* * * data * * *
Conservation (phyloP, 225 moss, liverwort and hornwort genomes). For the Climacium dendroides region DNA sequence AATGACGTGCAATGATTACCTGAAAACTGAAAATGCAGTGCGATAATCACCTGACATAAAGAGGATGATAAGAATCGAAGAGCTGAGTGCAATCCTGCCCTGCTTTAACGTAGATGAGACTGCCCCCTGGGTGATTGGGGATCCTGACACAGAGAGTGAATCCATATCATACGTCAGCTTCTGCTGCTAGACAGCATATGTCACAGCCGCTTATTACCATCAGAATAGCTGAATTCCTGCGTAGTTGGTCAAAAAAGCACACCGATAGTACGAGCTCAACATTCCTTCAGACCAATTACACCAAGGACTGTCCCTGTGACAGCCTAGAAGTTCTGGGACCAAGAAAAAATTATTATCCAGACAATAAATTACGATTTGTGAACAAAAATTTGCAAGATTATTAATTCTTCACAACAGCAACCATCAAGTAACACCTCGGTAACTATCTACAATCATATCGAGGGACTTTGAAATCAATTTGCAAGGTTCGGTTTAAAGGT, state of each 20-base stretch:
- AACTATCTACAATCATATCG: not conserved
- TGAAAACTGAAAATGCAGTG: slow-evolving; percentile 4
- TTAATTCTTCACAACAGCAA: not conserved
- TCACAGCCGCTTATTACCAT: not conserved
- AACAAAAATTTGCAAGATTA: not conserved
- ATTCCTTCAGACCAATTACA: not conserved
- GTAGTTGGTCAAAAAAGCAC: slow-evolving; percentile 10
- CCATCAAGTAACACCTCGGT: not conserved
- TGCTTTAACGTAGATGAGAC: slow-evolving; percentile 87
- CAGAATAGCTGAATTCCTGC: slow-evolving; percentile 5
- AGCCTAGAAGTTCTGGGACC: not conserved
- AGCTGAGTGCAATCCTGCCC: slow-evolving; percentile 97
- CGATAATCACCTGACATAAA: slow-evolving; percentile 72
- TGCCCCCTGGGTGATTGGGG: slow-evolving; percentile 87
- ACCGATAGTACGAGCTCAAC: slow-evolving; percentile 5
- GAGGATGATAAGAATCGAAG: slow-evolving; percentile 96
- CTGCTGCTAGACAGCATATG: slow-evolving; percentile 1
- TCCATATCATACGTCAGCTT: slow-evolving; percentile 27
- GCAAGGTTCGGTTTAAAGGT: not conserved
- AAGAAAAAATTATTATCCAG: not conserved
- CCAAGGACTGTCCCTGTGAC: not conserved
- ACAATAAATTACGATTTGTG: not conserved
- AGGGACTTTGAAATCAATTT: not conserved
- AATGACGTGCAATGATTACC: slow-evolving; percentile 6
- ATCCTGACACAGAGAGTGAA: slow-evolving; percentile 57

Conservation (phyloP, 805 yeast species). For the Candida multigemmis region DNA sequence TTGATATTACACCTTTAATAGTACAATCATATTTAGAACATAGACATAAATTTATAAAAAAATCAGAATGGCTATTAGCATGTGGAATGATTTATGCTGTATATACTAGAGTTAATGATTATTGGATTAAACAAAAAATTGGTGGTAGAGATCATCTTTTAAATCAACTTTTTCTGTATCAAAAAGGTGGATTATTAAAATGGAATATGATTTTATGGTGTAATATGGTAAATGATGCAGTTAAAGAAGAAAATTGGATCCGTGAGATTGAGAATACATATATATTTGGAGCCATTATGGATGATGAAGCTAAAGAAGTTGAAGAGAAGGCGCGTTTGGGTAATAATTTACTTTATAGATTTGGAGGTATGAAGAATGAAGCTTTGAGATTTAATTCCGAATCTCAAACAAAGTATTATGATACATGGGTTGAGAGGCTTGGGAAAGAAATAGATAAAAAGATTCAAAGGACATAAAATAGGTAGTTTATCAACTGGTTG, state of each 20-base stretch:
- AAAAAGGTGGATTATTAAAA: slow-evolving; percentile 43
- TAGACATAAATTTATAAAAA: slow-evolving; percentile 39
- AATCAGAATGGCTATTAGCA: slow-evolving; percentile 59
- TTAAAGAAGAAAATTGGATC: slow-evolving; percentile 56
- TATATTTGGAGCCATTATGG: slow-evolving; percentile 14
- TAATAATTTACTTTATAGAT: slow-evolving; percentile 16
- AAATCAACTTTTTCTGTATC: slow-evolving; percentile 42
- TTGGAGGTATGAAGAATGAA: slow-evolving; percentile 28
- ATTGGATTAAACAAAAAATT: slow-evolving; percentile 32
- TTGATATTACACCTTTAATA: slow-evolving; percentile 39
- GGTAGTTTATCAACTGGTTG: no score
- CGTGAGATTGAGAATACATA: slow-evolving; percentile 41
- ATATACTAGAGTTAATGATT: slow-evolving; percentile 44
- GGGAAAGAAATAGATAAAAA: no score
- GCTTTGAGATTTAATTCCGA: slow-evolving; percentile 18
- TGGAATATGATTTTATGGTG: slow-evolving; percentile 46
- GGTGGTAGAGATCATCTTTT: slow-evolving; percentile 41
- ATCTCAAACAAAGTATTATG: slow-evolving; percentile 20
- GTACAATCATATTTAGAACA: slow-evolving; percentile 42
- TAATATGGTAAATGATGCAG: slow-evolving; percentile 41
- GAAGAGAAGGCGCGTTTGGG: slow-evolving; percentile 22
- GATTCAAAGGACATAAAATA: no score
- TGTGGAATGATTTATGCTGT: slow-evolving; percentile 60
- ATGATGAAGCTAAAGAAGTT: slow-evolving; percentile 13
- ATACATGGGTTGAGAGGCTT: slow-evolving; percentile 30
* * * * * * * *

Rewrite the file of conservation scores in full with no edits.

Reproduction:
Conservation (phyloP, 225 moss, liverwort and hornwort genomes). For the Climacium dendroides region DNA sequence AATGACGTGCAATGATTACCTGAAAACTGAAAATGCAGTGCGATAATCACCTGACATAAAGAGGATGATAAGAATCGAAGAGCTGAGTGCAATCCTGCCCTGCTTTAACGTAGATGAGACTGCCCCCTGGGTGATTGGGGATCCTGACACAGAGAGTGAATCCATATCATACGTCAGCTTCTGCTGCTAGACAGCATATGTCACAGCCGCTTATTACCATCAGAATAGCTGAATTCCTGCGTAGTTGGTCAAAAAAGCACACCGATAGTACGAGCTCAACATTCCTTCAGACCAATTACACCAAGGACTGTCCCTGTGACAGCCTAGAAGTTCTGGGACCAAGAAAAAATTATTATCCAGACAATAAATTACGATTTGTGAACAAAAATTTGCAAGATTATTAATTCTTCACAACAGCAACCATCAAGTAACACCTCGGTAACTATCTACAATCATATCGAGGGACTTTGAAATCAATTTGCAAGGTTCGGTTTAAAGGT, state of each 20-base stretch:
- AACTATCTACAATCATATCG: not conserved
- TGAAAACTGAAAATGCAGTG: slow-evolving; percentile 4
- TTAATTCTTCACAACAGCAA: not conserved
- TCACAGCCGCTTATTACCAT: not conserved
- AACAAAAATTTGCAAGATTA: not conserved
- ATTCCTTCAGACCAATTACA: not conserved
- GTAGTTGGTCAAAAAAGCAC: slow-evolving; percentile 10
- CCATCAAGTAACACCTCGGT: not conserved
- TGCTTTAACGTAGATGAGAC: slow-evolving; percentile 87
- CAGAATAGCTGAATTCCTGC: slow-evolving; percentile 5
- AGCCTAGAAGTTCTGGGACC: not conserved
- AGCTGAGTGCAATCCTGCCC: slow-evolving; percentile 97
- CGATAATCACCTGACATAAA: slow-evolving; percentile 72
- TGCCCCCTGGGTGATTGGGG: slow-evolving; percentile 87
- ACCGATAGTACGAGCTCAAC: slow-evolving; percentile 5
- GAGGATGATAAGAATCGAAG: slow-evolving; percentile 96
- CTGCTGCTAGACAGCATATG: slow-evolving; percentile 1
- TCCATATCATACGTCAGCTT: slow-evolving; percentile 27
- GCAAGGTTCGGTTTAAAGGT: not conserved
- AAGAAAAAATTATTATCCAG: not conserved
- CCAAGGACTGTCCCTGTGAC: not conserved
- ACAATAAATTACGATTTGTG: not conserved
- AGGGACTTTGAAATCAATTT: not conserved
- AATGACGTGCAATGATTACC: slow-evolving; percentile 6
- ATCCTGACACAGAGAGTGAA: slow-evolving; percentile 57

Conservation (phyloP, 805 yeast species). For the Candida multigemmis region DNA sequence TTGATATTACACCTTTAATAGTACAATCATATTTAGAACATAGACATAAATTTATAAAAAAATCAGAATGGCTATTAGCATGTGGAATGATTTATGCTGTATATACTAGAGTTAATGATTATTGGATTAAACAAAAAATTGGTGGTAGAGATCATCTTTTAAATCAACTTTTTCTGTATCAAAAAGGTGGATTATTAAAATGGAATATGATTTTATGGTGTAATATGGTAAATGATGCAGTTAAAGAAGAAAATTGGATCCGTGAGATTGAGAATACATATATATTTGGAGCCATTATGGATGATGAAGCTAAAGAAGTTGAAGAGAAGGCGCGTTTGGGTAATAATTTACTTTATAGATTTGGAGGTATGAAGAATGAAGCTTTGAGATTTAATTCCGAATCTCAAACAAAGTATTATGATACATGGGTTGAGAGGCTTGGGAAAGAAATAGATAAAAAGATTCAAAGGACATAAAATAGGTAGTTTATCAACTGGTTG, state of each 20-base stretch:
- AAAAAGGTGGATTATTAAAA: slow-evolving; percentile 43
- TAGACATAAATTTATAAAAA: slow-evolving; percentile 39
- AATCAGAATGGCTATTAGCA: slow-evolving; percentile 59
- TTAAAGAAGAAAATTGGATC: slow-evolving; percentile 56
- TATATTTGGAGCCATTATGG: slow-evolving; percentile 14
- TAATAATTTACTTTATAGAT: slow-evolving; percentile 16
- AAATCAACTTTTTCTGTATC: slow-evolving; percentile 42
- TTGGAGGTATGAAGAATGAA: slow-evolving; percentile 28
- ATTGGATTAAACAAAAAATT: slow-evolving; percentile 32
- TTGATATTACACCTTTAATA: slow-evolving; percentile 39
- GGTAGTTTATCAACTGGTTG: no score
- CGTGAGATTGAGAATACATA: slow-evolving; percentile 41
- ATATACTAGAGTTAATGATT: slow-evolving; percentile 44
- GGGAAAGAAATAGATAAAAA: no score
- GCTTTGAGATTTAATTCCGA: slow-evolving; percentile 18
- TGGAATATGATTTTATGGTG: slow-evolving; percentile 46
- GGTGGTAGAGATCATCTTTT: slow-evolving; percentile 41
- ATCTCAAACAAAGTATTATG: slow-evolving; percentile 20
- GTACAATCATATTTAGAACA: slow-evolving; percentile 42
- TAATATGGTAAATGATGCAG: slow-evolving; percentile 41
- GAAGAGAAGGCGCGTTTGGG: slow-evolving; percentile 22
- GATTCAAAGGACATAAAATA: no score
- TGTGGAATGATTTATGCTGT: slow-evolving; percentile 60
- ATGATGAAGCTAAAGAAGTT: slow-evolving; percentile 13
- ATACATGGGTTGAGAGGCTT: slow-evolving; percentile 30